An experienced custom broker, like a good defense attorney, can make a case for your lower bill of sale. But in the end, you are at the mercy of the customs agent. If you don’t agree with the agent’s assessment, your only course of action is to send the vehicle back, a rather costly alternative.

What can I ship into Jamaica? Any new car of course, but a used car can’t be older than three years and four years for a commercial vehicle. One stipulation is you can’t sell the vehicle for three years. This will be clearly noted on the title. You are also limited to importing two vehicles every three years. Caution: failure to obtain a proper import license can cause you to be fined “three times the value of the vehicle plus suffer the seizure of the vehicle!” Now that Robert’s car has been cleared by customs, he is free to drive it away.

He did not turn in his motor vehicle plates in Florida because he knew he was allowed a few days to drive with them in Jamaica. Before he could drive on the roads, he first had to obtain car insurance. His first stop after leaving the wharf was to go to the Inland Revenue office to pay for a “fitness” test. From there, it was a 3-4 mile drive to the only inspection station in Montego Bay. It was there that Robert encountered a problem. His Ford Freestyle was designed for driving only on the right side of the road. Hence, his headlights were pointed somewhat to the right which kept the beams from shining into the eyes of oncoming drivers. Normally a quick trip to a repair garage to adjust the lights to the left is all that would be required. In Robert’s case, he owns one of the few vehicles that cannot be adjusted.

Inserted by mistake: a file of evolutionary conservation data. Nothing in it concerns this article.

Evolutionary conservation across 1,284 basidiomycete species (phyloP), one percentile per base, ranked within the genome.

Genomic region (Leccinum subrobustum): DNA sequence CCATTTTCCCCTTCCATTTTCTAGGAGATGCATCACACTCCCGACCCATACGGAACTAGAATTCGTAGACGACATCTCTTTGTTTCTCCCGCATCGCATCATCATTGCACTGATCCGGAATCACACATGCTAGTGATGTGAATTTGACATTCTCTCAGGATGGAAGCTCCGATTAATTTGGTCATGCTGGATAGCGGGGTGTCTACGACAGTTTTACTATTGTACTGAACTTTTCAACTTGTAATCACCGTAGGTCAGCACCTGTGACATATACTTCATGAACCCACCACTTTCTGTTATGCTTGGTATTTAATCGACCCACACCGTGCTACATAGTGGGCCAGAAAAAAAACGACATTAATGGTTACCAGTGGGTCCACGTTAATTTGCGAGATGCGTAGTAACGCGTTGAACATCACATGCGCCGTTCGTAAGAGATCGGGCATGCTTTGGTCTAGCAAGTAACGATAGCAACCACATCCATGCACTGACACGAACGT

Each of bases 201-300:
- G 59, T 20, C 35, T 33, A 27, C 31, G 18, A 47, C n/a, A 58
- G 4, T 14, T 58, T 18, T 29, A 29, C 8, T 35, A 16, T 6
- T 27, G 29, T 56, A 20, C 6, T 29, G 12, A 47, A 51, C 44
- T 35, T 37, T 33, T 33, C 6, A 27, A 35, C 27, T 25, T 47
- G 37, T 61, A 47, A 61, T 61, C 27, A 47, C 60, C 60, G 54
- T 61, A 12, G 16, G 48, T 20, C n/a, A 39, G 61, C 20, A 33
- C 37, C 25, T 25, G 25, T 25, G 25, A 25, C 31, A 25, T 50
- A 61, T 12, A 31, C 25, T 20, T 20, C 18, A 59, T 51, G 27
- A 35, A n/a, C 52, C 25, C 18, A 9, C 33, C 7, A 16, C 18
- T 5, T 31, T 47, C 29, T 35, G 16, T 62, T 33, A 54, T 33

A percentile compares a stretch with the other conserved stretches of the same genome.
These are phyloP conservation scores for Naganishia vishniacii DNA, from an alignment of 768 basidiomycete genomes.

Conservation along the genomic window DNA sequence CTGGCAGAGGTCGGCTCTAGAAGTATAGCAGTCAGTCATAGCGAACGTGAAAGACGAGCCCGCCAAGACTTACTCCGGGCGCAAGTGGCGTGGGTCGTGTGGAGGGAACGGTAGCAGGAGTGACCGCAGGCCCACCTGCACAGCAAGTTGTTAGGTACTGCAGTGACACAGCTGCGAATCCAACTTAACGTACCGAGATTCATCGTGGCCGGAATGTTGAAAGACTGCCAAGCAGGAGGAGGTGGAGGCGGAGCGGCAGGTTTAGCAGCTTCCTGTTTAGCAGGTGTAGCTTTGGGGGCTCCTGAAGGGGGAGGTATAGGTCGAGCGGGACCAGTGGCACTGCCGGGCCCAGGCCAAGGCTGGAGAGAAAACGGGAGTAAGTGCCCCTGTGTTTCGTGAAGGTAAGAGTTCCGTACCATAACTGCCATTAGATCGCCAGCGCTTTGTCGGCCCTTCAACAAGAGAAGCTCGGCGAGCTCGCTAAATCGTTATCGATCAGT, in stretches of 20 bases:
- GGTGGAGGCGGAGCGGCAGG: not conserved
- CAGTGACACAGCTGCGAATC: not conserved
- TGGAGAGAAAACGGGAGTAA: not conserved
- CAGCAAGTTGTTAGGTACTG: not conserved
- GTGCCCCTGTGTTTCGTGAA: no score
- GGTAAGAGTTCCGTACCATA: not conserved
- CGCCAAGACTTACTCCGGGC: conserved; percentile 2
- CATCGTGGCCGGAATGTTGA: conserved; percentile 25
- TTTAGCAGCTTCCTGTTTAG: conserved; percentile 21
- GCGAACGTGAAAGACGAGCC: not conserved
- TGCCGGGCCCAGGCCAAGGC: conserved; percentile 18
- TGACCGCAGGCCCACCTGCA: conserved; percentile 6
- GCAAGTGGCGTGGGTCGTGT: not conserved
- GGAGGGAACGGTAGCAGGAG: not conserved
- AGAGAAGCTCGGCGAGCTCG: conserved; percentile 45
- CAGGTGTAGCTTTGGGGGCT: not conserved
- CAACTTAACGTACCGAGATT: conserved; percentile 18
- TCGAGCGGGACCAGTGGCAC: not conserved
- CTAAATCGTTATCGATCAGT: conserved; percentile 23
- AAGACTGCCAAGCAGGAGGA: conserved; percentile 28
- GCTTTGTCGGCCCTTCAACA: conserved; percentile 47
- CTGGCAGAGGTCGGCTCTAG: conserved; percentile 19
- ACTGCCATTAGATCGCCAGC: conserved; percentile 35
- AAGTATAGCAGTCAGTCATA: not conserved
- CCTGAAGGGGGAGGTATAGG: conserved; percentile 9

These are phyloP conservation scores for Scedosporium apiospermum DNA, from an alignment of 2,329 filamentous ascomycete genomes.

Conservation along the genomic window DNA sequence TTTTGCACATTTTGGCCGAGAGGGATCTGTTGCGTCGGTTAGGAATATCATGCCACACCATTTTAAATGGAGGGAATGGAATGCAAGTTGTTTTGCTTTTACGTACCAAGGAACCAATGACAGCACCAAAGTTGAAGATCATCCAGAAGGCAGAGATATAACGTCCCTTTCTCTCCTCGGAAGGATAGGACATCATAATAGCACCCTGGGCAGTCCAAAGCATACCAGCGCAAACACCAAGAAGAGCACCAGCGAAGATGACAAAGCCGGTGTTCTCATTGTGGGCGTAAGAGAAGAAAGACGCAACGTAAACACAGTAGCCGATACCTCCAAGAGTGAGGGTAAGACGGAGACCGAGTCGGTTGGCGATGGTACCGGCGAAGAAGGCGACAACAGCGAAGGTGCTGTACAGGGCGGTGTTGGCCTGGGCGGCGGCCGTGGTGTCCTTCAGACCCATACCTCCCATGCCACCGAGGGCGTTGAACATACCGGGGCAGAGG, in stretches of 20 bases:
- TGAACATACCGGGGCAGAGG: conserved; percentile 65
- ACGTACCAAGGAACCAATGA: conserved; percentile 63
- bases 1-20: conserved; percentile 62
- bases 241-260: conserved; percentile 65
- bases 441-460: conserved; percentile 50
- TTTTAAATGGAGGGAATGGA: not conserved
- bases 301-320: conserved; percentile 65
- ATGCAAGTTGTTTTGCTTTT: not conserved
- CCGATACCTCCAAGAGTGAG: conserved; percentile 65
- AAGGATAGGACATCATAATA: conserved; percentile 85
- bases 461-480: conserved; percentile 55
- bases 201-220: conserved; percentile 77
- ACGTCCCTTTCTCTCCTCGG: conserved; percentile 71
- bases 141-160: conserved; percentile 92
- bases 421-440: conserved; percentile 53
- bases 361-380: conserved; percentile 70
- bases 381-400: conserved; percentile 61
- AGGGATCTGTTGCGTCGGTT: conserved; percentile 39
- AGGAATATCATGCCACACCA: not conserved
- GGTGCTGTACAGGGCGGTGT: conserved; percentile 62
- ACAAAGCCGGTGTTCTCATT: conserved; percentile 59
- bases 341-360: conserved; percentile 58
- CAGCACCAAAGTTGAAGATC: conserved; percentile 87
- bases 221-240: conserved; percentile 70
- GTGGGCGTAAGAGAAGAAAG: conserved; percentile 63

On returning to the inspection station, the inspector reluctantly passed the car’s fitness test. Someone, somewhere, in the process neglected to take note of the fixed lights on this make and model car. This vehicle never should have been allowed in Jamaica. From there the next stop was to get an “engineer’s” report otherwise called a valuation report.

This is required by the insurance company to establish a rate. My insurance company requires one every two years to assure them of the condition of the car. This is done to protect them in case I was in an accident and neither reported it or fixed the damage and later had a reported accident requiring the insurance company to total the vehicle. It really wouldn’t be worth the full value at that point.

In the four years I have been writing these articles I have neglected to mention one very important thing for prospective drivers in Jamaica. You must have a written, notarized letter from your insurance company stating your driving record for the past 3 years. Without this, you would have to pay the highest premium for your coverage.